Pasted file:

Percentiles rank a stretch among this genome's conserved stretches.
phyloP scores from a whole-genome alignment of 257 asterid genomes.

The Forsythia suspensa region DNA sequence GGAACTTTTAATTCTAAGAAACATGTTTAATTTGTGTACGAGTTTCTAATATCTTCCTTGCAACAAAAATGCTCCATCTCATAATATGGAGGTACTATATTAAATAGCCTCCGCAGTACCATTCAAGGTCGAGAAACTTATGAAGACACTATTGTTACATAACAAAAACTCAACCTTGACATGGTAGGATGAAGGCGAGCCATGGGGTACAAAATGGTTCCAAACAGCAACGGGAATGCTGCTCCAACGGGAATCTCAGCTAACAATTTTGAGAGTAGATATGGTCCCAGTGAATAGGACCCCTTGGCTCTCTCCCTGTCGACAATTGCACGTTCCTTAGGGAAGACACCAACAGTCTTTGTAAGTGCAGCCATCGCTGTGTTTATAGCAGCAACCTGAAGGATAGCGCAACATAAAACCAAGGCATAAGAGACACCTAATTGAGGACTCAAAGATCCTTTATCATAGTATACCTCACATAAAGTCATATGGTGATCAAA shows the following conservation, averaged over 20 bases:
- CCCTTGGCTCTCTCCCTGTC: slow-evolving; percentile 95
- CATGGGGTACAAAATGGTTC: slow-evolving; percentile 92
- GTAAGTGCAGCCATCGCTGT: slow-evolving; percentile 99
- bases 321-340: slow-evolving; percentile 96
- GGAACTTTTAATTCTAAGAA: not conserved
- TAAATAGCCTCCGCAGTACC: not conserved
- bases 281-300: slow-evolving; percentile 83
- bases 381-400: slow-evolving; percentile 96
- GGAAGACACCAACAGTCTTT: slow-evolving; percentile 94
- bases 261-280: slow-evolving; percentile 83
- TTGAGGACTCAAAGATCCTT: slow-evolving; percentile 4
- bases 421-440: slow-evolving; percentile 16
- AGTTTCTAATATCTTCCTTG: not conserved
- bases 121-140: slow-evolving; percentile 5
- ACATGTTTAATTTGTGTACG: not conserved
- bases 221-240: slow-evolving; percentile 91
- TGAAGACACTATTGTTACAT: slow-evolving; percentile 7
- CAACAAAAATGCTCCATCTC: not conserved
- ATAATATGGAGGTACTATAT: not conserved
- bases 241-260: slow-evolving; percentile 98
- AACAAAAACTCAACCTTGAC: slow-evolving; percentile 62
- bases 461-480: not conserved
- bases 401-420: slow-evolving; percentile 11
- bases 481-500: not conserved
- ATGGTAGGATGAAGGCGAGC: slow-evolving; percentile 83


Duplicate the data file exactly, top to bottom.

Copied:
Percentiles rank a stretch among this genome's conserved stretches.
phyloP scores from a whole-genome alignment of 257 asterid genomes.

The Forsythia suspensa region DNA sequence GGAACTTTTAATTCTAAGAAACATGTTTAATTTGTGTACGAGTTTCTAATATCTTCCTTGCAACAAAAATGCTCCATCTCATAATATGGAGGTACTATATTAAATAGCCTCCGCAGTACCATTCAAGGTCGAGAAACTTATGAAGACACTATTGTTACATAACAAAAACTCAACCTTGACATGGTAGGATGAAGGCGAGCCATGGGGTACAAAATGGTTCCAAACAGCAACGGGAATGCTGCTCCAACGGGAATCTCAGCTAACAATTTTGAGAGTAGATATGGTCCCAGTGAATAGGACCCCTTGGCTCTCTCCCTGTCGACAATTGCACGTTCCTTAGGGAAGACACCAACAGTCTTTGTAAGTGCAGCCATCGCTGTGTTTATAGCAGCAACCTGAAGGATAGCGCAACATAAAACCAAGGCATAAGAGACACCTAATTGAGGACTCAAAGATCCTTTATCATAGTATACCTCACATAAAGTCATATGGTGATCAAA shows the following conservation, averaged over 20 bases:
- CCCTTGGCTCTCTCCCTGTC: slow-evolving; percentile 95
- CATGGGGTACAAAATGGTTC: slow-evolving; percentile 92
- GTAAGTGCAGCCATCGCTGT: slow-evolving; percentile 99
- bases 321-340: slow-evolving; percentile 96
- GGAACTTTTAATTCTAAGAA: not conserved
- TAAATAGCCTCCGCAGTACC: not conserved
- bases 281-300: slow-evolving; percentile 83
- bases 381-400: slow-evolving; percentile 96
- GGAAGACACCAACAGTCTTT: slow-evolving; percentile 94
- bases 261-280: slow-evolving; percentile 83
- TTGAGGACTCAAAGATCCTT: slow-evolving; percentile 4
- bases 421-440: slow-evolving; percentile 16
- AGTTTCTAATATCTTCCTTG: not conserved
- bases 121-140: slow-evolving; percentile 5
- ACATGTTTAATTTGTGTACG: not conserved
- bases 221-240: slow-evolving; percentile 91
- TGAAGACACTATTGTTACAT: slow-evolving; percentile 7
- CAACAAAAATGCTCCATCTC: not conserved
- ATAATATGGAGGTACTATAT: not conserved
- bases 241-260: slow-evolving; percentile 98
- AACAAAAACTCAACCTTGAC: slow-evolving; percentile 62
- bases 461-480: not conserved
- bases 401-420: slow-evolving; percentile 11
- bases 481-500: not conserved
- ATGGTAGGATGAAGGCGAGC: slow-evolving; percentile 83